Tuesday, April 6, 2021

"A Tribute to Alexander Tamir" - from Vilna to Jerusalem - a new film chronicling the influential Israeli pianist's life, times and career

Prof. Alexander Tamir (© Ein Kerem Music Center)

Alik Volkoviski was born in Vilna on April 2nd 1931. He began studying music at the age of five. In early 1943, the Jewish Council of the Vilna Ghetto held a music competition. The winning entry was a melody composed by 11-year-old Alik, the boy already well known for his remarkable talent as a pianist. His song  “Stiler, stiler” (Hush, hush), to words written by his father, with lyrics later added by the ghetto poet Shmerke Kaczerginski became one of the best-loved songs of the ghetto. The lullaby, first performed at one of the last Jewish Council concerts before liquidation of the ghetto in 1943, is still frequently performed in memory of the Jews murdered in the Holocaust. With the liquidation of the ghetto, Volkoviski and his mother were sent to a concentration camp, where they were two of the few Vilna Jews to survive the war. After the liberation, Volkoviski moved to Israel in 1945, where, now known as Alexander Tamir, he studied piano in Tel Aviv with Eliyahu Rudyakov and composition with Yitzhak Edel. After graduating Geula High School. In 1948, he fought in the War of Independence.


Bracha Eden and Alexander Tamir met in 1951 as students of Prof. Alfred Schroeder at the New Jerusalem Conservatory (now the Jerusalem Academy of Music and Dance). Schroeder suggested they play as a duo.  In 1955, the Eden-Tamir Duo received a scholarship to participate in the Aspen Festival and study with the Vronsky & Babin Piano Duo. Two years later, they won 1st prize in the Vercelli Duo Competition, Italy. Eden and Tamir were the first artists to play Polish composer Witold Lutoslawski's "Variations on a Theme by Paganini" outside of Poland and the first to play and record Igor Stravinsky’s "Rite of Spring" arranged for two pianos - an adaptation by Alexander Tamir under the guidance- and with the consent of the composer. Eden and Tamir were instrumental in promoting Israeli works, many of which were written for them, including those by Josef Tal, Haim Alexander, A.A.Boskovich, Marc Lavry, Mark Kopytman, Karel Salmon and Ari Ben Shabtai. Senior faculty members of the Jerusalem Academy of Music and Dance, Prof. Eden and Prof. Tamir taught generations of students, many of them active today in music in Israel and abroad. Bracha Eden died in 2006.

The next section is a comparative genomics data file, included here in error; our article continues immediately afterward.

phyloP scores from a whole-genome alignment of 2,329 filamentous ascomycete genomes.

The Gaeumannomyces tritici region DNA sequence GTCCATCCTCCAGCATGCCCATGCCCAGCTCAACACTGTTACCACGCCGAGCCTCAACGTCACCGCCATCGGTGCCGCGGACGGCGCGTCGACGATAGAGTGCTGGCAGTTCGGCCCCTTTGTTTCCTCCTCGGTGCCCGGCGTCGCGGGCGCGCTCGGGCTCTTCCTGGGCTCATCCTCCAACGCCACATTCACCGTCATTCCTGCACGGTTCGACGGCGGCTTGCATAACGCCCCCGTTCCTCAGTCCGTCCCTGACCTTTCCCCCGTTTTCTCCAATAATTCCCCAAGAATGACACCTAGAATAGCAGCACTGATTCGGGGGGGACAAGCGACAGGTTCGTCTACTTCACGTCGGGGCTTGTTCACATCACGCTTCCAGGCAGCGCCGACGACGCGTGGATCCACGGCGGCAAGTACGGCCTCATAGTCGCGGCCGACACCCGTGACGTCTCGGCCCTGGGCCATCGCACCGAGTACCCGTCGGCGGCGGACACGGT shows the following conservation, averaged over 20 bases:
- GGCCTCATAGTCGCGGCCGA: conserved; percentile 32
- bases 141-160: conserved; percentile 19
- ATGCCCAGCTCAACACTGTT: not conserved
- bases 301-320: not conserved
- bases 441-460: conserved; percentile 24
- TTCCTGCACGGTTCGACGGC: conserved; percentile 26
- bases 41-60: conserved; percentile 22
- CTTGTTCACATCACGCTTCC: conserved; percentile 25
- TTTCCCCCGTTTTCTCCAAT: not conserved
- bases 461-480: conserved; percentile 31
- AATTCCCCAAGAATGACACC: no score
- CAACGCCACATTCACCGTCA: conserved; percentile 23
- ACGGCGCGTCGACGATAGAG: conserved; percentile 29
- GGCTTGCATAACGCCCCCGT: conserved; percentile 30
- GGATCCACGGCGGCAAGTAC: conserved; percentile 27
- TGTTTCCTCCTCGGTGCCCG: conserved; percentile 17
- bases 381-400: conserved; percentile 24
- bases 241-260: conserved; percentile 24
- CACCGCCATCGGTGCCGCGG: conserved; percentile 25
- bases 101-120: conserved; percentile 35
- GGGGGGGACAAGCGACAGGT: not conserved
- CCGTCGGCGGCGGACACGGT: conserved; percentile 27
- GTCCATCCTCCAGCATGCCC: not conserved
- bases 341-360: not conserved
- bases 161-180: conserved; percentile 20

In 1968, Tamir and Eden founded the Targ Music Center, Ein Kerem, Jerusalem, with the aim of enriching Jerusalem’s musical life and providing a platform for young talent and immigrant artists. Now known as the Eden-Tamir Music Center, the venue, nestling in a tranquil, exotic garden, functions as a recording studio and busy concert hall. The Music Center was also Alexander Tamir’s home till his death.


Alexander Tamir died on August 15th 2019. On April 2nd 2021, the date of what would have been his 90th birthday, a short film on Tamir and his life’s work was shown for the first time. Sponsored by the Association of Vilna and Vilna Vicinity Jews in Israel, the film was directed and edited by pianist Ofer Shelley (founder/pianist  Atar Trio), and produced by Hadassah Virshup (Association for the Lithuanian Jews in Israel); camera - Ariel Weiss, sound - Avi Elbaz. A view of the gates of the Eden-Tamir Music Centre, Ein Kerem, Jerusalem, with Bracha Eden and Tamir playing a Poulenc Waltz on two pianos sets the scene for “A Tribute to Alexander Tamir”, in which colleagues and friends talk of Tamir. Speaking to Ofer Shelley were Ms. Mickey Kantor (head of the Association of Vilna and Vilna Vicinity Jews in Israel, Beit Vilna, Tel Aviv),  Prof. Mordechai (Motti) Zalkin (Ben Gurion University of the Negev, researcher of the cultural, social, religious and economic history of the Jews of Lithuania), Avi Hanani (Voice of Music - Israeli radio, Israel Music Institute, Jerusalem Symphony Orchestra), Vilna-born concert pianist, pedagogue, cultural- and social researcher Dr. Zecharia Plavin (Jerusalem Academy of Music and Dance),  Vilna-born violinist, conductor, composer and teacher Prof. Motti Schmitt (Jerusalem Academy of Music and Dance, concertmaster Jerusalem Symphony Orchestra), Dr. Dror Semmel (artistic director Eden-Tamir Music Center, member of faculty of the Edward Aldwell Institute) who was a student of Prof. Bracha Eden, Prof. Yoram Eden (director Eden-Tamir Music Center), recording engineer Avi Elbaz and Rachel Schwarz (producer of “Ponar”, a film documenting Alexander Tamir’s life.) Consecutively, the above speakers assembled a rich and comprehensive picture of Alexander Tamir - the person, the artist - pianist, accompanist, teacher - his radio programs, the prestigious Eden-Tamir Duo and the Eden-Tamir Music Center.


“A Tribute to Alexander Tamir” is the initiative of the Israeli Vilna Association. Growing up in the Ein Kerem neighbourhood, Ofer Shelley's piano teacher was Bracha Eden. Then, at the Jerusalem Academy of Music and Dance, he studied under Eden and Tamir. Many short film clips woven through “A Tribute to Alexander Tamir” - of Vilna in 1930, of Warsaw, of industry, migrant ships and scenes from Israel in the 1940s - call attention to the background and historic events of Tamir’s life. Of the musical items, Nechama Lifschitz’ moving performance of “Stiler, Stiler” and works (filmed at the Eden-Tamir Music Center) for two pianos of Dvořák, Poulenc and Z.Plavin, superbly performed by Zecharia Plavin and Ofer Shelley, make for a fitting tribute to Prof. Tamir and his profound influence on musical life in Israel and beyond. Beautifully made, this film is enriching and inspiring.


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